Whether visiting the Museum of Glass or another Dock Street destination, two casual drop-in eateries make for a quick meal at an affordable price – happy hour bar eating at Woody’s on the Water, and a quick sandwich and homemade dessert at Dock Street Sandwich Company.
Both restaurants are in the Thea’s Landing residential building and both are well priced and good places to take visitors from out of town.
A look at dining at both:
Woody’s on the Water
Where: 1715 Dock St., Tacoma
Happy hour: 3-6 p.m. daily
Info: 253-272-1433 or www. woodystacoma.com
Happy hour is 3-6 p.m. daily at Woody’s, with bar eats half off during that time. It’s one of those places where you can drop in casually and eat in the bar, or come later for dinner dressed up and ready to enjoy a waterfront view meal.
Woody’s comes highly recommended for happy hour by TNT Diner blog readers. TNT Diner reader gmaglenda raved about the coconut prawns ($5 during happy hour; all prices listed here are happy hour prices) at Woody’s, and I can see why – the flavors were a complicated meld of spicy, sour and sweet.
The prawns wore a sweet breading coated in coconut, and fried just to the right degree of crispy yum. Sweet, plump shrimp were jacketed inside. The orange sauce was chunky with threads of sweetened orange zest and dotted with spicy red pepper flakes. A vinegar-marinated salad with cukes and red onions offered a sour pairing to the spicy-sweet orange sauce. This is a dish worth double ordering.
The spinach and artichoke dip ($3.50) was the best bargain of our visit. The creamy, cheesy, gooey dish overflowed with spinach and artichokes and came with a generous pile of fried flour tortilla chips. Some of the chips flew overboard as our server dropped off our plate, and she returned with garlicky crostini to finish off the dip. She noted that we already had fried flour tortilla chips with the shrimp ceviche and thought that we would appreciate the garlic crostini with the spinach- artichoke dip. And she was right – we did. The crostini was just the right texture for the gooey dip. Be careful not to let the dip cool too much; the cheesy layer on top congeals into a solid cheese casing. And beware of solid cheese casing – it requires a knife to get inside to the good, gooey stuff.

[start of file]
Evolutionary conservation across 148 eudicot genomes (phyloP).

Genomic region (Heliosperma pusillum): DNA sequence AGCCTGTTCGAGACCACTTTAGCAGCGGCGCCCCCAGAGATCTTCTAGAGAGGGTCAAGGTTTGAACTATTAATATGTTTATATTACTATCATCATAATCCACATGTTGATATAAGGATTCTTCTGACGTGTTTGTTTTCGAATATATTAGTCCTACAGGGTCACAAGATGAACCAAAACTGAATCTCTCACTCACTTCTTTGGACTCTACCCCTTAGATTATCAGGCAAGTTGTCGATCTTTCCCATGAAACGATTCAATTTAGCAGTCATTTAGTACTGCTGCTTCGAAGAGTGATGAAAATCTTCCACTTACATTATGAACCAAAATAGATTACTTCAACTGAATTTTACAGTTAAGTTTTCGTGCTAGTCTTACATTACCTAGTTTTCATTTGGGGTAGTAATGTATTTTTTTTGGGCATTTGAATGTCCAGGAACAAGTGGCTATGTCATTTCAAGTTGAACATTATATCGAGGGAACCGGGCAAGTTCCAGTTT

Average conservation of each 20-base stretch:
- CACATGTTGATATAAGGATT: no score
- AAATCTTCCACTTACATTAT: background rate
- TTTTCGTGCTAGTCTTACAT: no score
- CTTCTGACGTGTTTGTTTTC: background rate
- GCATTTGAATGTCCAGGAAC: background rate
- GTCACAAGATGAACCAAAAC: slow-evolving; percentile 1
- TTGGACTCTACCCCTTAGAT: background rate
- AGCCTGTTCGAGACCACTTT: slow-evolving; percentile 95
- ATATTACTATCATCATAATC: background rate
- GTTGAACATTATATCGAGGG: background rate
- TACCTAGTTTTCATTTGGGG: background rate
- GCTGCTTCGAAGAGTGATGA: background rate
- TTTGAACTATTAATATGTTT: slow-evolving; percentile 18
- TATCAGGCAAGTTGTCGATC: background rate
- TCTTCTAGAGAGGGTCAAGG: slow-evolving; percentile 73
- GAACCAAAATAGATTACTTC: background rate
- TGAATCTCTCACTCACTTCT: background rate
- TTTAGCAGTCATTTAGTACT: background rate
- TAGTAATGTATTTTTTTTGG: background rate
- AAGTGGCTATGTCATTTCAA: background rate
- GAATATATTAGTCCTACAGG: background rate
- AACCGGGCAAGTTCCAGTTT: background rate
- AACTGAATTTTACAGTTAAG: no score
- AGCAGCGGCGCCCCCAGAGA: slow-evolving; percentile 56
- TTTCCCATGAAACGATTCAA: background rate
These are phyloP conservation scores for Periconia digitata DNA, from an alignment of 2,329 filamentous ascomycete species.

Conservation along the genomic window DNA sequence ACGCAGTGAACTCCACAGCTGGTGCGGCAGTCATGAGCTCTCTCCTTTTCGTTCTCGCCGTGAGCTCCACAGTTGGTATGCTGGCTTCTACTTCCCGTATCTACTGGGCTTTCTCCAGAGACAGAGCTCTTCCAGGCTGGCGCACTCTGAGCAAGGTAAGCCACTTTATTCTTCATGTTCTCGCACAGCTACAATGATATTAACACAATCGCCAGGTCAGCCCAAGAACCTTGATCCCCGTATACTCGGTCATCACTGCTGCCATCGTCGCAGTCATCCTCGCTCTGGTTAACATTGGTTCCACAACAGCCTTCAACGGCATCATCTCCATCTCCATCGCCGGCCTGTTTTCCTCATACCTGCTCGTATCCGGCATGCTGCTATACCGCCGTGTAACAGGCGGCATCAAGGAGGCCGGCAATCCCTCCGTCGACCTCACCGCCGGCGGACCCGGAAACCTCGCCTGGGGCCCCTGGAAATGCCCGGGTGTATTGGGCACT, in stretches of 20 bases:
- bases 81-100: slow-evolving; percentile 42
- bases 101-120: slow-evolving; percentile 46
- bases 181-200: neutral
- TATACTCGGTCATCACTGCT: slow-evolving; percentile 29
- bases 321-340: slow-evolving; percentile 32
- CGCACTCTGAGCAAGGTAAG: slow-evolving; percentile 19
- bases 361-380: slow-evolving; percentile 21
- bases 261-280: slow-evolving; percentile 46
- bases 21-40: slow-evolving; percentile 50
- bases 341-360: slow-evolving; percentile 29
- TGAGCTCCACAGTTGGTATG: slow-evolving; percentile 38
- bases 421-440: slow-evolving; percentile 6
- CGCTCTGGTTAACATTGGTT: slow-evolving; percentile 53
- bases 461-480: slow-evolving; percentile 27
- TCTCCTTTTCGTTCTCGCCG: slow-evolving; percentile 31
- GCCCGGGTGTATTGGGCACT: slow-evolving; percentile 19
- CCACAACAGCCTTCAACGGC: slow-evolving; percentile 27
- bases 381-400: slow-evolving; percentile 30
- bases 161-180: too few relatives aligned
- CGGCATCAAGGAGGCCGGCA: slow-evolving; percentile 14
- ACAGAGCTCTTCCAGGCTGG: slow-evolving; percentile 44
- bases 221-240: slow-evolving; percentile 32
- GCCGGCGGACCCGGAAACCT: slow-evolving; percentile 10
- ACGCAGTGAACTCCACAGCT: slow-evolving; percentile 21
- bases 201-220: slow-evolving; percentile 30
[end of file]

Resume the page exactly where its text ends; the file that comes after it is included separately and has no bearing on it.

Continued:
Some of the fried flour tortillas with the ceviche ($4) were just a touch overdone and tinged with unsavory bitterness. The ceviche actually was just cooked bay shrimp marinated in a lime, onion, tomato and cilantro sauce – not a traditional ceviche dish with raw seafood “cooked” in a citrus bath.
The trio of slider burgers ($3.50) – in flavors of cheddar, barbecue and onion straw – probably would have been far better had they been watched on the grill. Two of the three buns were burned, and the meat was overcooked on all three.
Tenderloin tips ($5) were another bargain. Meaty pieces were happily swimming in a zippy, deeply flavored merlot peppercorn sauce that provided a scoopworthy companion to the crostini. It was paired with a meaty portion of deliciously chewy quinoa on our visit, but usually it’s served with garlic mashed potatoes, our server told us.
Dock Street Sandwich
Where: 1701 Dock St.
Hours: 7 a.m.-3 p.m. Mondays-Fridays and 8 a.m.-3 p.m. Saturdays; closed Sundays
I wanted to start with dessert first at Dock Street Sandwich Company. The homemade fudge, pie and other desserts beckon so temptingly from the display case. The display case faces the door, which I think is done on purpose to attract passersby who may glance in through the windows in the Thea’s Landing building.
If you come only for dessert, you should stay for the sandwiches. The bread is fresh, the vegetables crisp and the meat generous. The Dock Street Dip ($8.89) was a sturdy, oversized meal with five generous layers of roast beef (yes, I counted), melted cheddar, sweet sautéed red onions, a smear of prepared horseradish on a toasted French roll. It came with a side of au jus, but the dipping liquid wasn’t necessary because the juicy roast beef basted the sandwich. I’m still thinking of that sandwich many, many days later. I ordered it with a cup of soup ($1.99) and was pleased that the roasted vegetable soup didn’t rely on salt – like so many restaurants do – as the flavor driver. This soup was smooth, with bits of chunky vegetables for texture, and a mild flavor from the slow-roasted veggies.
The turkey avocado ($6.99) also came piled high with layers of turkey breast, crisp green leaf lettuce, snappy skins-on cucumber slices, a slice of provolone cheese and a layer of guacamole.
The sandwich was delicious and flavorful, but slippery from the layer of guacamole – so much so that the cukes shot out when the sandwich was squeezed. A layer of sliced avocado might have made the sandwich easier to handle.
For finishing (or starting, if you’re like me), do order the peanut butter pie. It was a little bit savory, a little bit sweet and a lot chocolaty. I liked that the filling was dense, but didn’t taste like a peanut butter puck. The rich layer of chocolate on top was thick and chewy. The chocolate cookie crust added another level of richness that proves to all mankind that chocolate and peanut butter really can be the best companions in desserts.
Sue Kidd: 253-597-8270